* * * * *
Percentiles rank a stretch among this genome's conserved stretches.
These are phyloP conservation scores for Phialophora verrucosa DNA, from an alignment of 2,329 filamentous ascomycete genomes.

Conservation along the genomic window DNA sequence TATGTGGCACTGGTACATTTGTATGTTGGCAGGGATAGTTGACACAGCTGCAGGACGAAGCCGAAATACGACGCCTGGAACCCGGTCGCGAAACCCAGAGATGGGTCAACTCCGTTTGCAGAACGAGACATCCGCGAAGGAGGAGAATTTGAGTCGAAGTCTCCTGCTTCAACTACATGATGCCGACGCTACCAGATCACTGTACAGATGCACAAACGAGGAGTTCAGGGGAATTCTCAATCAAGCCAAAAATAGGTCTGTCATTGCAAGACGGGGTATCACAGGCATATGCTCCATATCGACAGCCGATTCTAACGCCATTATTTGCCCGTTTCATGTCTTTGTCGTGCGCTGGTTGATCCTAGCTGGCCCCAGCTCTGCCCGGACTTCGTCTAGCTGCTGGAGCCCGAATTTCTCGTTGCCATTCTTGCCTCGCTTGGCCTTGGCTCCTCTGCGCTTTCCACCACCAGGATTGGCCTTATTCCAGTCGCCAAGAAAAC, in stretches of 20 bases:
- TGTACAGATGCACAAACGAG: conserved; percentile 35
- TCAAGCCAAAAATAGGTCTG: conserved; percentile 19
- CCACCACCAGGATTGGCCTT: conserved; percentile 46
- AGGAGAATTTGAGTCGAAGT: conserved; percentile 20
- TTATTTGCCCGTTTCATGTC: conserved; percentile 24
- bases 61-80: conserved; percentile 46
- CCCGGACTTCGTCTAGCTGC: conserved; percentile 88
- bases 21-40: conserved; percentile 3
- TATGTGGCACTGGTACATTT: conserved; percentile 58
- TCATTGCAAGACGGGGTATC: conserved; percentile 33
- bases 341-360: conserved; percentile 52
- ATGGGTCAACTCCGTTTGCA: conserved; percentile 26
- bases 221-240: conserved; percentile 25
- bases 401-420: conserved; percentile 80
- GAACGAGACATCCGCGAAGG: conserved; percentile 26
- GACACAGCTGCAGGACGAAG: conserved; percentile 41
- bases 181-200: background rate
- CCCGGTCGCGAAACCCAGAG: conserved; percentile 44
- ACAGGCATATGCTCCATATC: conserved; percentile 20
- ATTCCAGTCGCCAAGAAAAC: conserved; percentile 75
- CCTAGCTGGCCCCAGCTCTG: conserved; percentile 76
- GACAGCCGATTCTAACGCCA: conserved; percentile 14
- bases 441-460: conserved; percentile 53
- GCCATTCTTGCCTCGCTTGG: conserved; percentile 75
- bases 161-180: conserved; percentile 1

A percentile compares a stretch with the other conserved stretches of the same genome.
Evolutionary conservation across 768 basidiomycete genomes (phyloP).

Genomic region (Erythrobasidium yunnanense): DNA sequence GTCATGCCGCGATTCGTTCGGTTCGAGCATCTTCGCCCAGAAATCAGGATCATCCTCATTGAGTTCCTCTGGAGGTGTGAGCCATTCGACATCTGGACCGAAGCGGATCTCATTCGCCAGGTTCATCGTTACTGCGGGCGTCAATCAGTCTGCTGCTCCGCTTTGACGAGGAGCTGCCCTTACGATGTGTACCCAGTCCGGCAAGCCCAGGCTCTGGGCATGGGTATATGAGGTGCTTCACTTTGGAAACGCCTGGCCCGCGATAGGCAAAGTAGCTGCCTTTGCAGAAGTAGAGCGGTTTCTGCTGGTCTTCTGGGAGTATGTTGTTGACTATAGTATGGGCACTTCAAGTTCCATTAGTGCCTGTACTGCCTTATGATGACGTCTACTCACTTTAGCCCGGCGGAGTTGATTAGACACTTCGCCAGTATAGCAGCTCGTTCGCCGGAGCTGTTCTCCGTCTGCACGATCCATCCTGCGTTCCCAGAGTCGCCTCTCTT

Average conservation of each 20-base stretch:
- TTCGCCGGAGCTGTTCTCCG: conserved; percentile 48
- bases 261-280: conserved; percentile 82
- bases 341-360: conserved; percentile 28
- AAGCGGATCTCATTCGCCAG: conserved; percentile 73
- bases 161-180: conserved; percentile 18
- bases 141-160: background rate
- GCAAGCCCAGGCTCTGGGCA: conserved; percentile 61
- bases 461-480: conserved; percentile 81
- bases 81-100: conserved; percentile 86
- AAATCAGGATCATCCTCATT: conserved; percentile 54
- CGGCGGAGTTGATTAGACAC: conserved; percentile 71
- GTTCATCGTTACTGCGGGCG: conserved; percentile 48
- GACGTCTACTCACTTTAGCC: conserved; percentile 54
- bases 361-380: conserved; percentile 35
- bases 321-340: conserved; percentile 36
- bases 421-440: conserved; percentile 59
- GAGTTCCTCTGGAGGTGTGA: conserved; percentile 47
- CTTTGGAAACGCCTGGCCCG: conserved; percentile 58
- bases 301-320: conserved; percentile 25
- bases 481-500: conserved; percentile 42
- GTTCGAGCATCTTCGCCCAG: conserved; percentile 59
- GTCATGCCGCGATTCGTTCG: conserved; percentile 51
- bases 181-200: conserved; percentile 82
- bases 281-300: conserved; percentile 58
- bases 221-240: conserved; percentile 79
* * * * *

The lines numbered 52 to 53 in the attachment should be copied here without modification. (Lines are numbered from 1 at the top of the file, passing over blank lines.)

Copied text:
- bases 481-500: conserved; percentile 42
- GTTCGAGCATCTTCGCCCAG: conserved; percentile 59